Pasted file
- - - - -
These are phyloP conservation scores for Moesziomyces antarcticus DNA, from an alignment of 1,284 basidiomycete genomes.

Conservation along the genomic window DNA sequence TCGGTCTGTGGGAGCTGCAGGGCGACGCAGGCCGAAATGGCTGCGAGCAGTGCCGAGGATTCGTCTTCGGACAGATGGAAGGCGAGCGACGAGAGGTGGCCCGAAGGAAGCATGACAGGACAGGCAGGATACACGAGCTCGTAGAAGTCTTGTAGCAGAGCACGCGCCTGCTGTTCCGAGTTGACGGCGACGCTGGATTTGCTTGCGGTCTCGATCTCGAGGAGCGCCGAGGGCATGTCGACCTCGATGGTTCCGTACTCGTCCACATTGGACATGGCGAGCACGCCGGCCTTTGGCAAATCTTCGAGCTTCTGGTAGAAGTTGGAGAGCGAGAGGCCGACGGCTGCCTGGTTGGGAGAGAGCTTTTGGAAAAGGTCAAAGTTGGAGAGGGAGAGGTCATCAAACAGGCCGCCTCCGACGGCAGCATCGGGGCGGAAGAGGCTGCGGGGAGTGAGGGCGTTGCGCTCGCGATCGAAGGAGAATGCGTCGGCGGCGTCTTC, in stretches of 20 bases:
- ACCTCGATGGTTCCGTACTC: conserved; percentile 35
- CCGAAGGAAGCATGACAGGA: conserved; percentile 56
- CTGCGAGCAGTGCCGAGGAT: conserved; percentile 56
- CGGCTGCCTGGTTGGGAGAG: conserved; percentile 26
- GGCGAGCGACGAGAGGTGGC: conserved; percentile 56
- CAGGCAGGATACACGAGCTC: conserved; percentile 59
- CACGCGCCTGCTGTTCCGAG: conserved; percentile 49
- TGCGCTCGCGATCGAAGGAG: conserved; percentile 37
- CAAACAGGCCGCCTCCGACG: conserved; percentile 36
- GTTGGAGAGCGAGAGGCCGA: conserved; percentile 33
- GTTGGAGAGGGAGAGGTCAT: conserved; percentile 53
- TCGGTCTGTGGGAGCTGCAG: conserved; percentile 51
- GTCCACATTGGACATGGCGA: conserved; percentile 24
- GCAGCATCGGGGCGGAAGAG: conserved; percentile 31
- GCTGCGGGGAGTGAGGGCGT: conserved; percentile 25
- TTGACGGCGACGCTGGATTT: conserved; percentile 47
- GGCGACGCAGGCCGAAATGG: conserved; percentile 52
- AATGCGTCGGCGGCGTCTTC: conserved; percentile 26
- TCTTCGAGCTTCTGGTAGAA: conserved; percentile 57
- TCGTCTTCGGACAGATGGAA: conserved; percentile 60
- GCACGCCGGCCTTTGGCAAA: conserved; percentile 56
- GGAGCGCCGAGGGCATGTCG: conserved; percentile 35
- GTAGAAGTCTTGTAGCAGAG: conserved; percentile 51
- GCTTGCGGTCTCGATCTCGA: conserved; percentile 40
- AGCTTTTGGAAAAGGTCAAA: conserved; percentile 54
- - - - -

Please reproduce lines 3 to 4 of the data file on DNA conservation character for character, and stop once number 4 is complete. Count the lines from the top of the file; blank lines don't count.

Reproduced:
- ACCTCGATGGTTCCGTACTC: conserved; percentile 35
- CCGAAGGAAGCATGACAGGA: conserved; percentile 56